• I'm not sure you could have driven home how impactful Brandon Graham is any harder than this half did. Graham's run-stopping ability (not to mention what he contributes in the pass rush) has arguably been underrated when assessing his play over the years, and what he contributes there seems gargantuan after watching the Cowboys run all over the Eagles in the first half. Yes, they have a strong 1-2 punch in Elliott/Pollard, but the Eagles made them look like the Reggie Bush/Lendale White combo at USC, complete with the college-level defense to go up against. Dallas double-teamed the Hargrave-Cox combo on most running plays, and nobody on the edge made them pay for it.

Maybe this also underscores a problem we noted last week even before Graham's injury: the state of the linebacking core. They don't have any impact players lurking behind the line, and that's going to show up even more with the defensive front in a compromised state. Alex Singleton may get a lot of tackles, but that group isn't coming up big in coverage and isn't plugging holes, which is basically the entire gig.

You're not going to win any game where you get smoked in the trenches, though, and Dallas handily won the battle of the big dudes in the first half. Brian Griese was actively calling out what plays the Cowboys were about to run, and the Eagles were still helpless to stop them.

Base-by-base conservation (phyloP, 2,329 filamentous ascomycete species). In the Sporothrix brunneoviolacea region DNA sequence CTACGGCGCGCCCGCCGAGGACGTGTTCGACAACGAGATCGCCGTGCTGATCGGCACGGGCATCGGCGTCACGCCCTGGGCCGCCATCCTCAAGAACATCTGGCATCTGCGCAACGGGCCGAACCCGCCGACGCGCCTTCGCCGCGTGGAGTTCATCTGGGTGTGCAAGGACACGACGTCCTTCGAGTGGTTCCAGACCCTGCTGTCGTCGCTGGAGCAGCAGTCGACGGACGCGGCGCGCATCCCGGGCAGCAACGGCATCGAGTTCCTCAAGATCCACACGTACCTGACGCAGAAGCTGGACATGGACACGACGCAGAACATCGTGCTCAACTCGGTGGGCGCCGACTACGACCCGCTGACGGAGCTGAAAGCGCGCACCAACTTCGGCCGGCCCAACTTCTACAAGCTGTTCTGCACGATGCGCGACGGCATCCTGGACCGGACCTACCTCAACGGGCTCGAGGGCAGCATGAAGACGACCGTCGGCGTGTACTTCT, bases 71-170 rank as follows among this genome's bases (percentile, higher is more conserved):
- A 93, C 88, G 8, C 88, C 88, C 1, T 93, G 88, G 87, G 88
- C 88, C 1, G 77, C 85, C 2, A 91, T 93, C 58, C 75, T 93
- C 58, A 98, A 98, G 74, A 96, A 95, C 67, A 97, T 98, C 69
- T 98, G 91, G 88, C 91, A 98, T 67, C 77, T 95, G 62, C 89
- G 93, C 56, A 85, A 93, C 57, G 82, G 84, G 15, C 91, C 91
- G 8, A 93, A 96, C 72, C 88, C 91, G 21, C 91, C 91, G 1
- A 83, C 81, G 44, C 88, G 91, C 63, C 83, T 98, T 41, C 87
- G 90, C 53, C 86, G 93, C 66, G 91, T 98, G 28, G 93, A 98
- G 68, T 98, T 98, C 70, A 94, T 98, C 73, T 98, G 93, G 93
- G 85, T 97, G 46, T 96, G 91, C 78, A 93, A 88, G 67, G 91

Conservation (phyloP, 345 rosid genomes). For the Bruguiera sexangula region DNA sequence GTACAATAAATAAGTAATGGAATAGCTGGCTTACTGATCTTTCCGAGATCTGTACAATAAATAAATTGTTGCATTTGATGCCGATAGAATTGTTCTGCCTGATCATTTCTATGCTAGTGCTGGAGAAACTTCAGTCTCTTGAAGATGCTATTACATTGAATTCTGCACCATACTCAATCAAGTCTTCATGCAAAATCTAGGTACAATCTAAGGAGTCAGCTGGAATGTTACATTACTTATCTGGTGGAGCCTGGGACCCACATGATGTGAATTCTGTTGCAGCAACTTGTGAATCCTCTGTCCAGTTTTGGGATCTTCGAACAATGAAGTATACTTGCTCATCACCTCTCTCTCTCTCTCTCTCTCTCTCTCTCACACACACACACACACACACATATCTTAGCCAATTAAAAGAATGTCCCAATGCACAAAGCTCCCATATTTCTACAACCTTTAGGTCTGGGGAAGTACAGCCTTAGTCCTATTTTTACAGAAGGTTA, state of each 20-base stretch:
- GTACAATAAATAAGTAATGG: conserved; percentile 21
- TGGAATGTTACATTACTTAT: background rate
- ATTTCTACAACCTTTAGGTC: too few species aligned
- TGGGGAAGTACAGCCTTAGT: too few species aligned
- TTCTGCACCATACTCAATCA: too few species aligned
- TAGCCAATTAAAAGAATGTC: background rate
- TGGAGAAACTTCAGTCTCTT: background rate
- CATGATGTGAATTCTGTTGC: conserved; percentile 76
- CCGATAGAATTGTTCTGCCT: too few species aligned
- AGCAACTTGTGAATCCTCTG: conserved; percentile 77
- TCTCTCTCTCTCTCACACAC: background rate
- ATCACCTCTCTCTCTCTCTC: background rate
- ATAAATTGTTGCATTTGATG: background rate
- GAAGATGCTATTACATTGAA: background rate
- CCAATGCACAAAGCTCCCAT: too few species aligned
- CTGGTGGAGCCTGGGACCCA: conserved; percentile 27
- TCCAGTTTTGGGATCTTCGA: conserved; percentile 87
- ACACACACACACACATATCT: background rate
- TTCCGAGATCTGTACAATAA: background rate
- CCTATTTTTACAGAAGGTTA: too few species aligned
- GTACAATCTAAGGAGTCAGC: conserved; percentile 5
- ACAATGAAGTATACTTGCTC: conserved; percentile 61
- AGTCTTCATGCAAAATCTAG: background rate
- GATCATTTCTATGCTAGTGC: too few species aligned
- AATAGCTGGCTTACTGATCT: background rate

• Regardless of how much we all acknowledge the NFL has changed, it seems downright irresponsible to not hand the ball off to a running back for an entire quarter. Admittedly, Hurts took what would have been a handoff and made a defensible choice to keep it himself in an RPO late in the first quarter, but Nick Sirianni once again chose to air it out over and over again to open the game, and that doesn't seem like a winning recipe for this group. It's especially problematic when Hurts is having a tough start to the game, which was the case Monday, and Sirianni essentially asked his guy to sink or swim. At some point, you have to try to make his life easier by establishing the run, at least to set up future play-action fakes to open some windows for him as a thrower.

(Perfect example of why you do it: the Eagles tried to run play-action on a series late in the first half, and Dallas had no reason to respect the run, so they just ignored the run threat and bum-rushed Hurts, bringing him down for a huge loss on first down. This is really simple stuff that a kid whose only football knowledge comes from Madden could explain to you. Fakes are only valuable when the opponent has a reason to fear them.)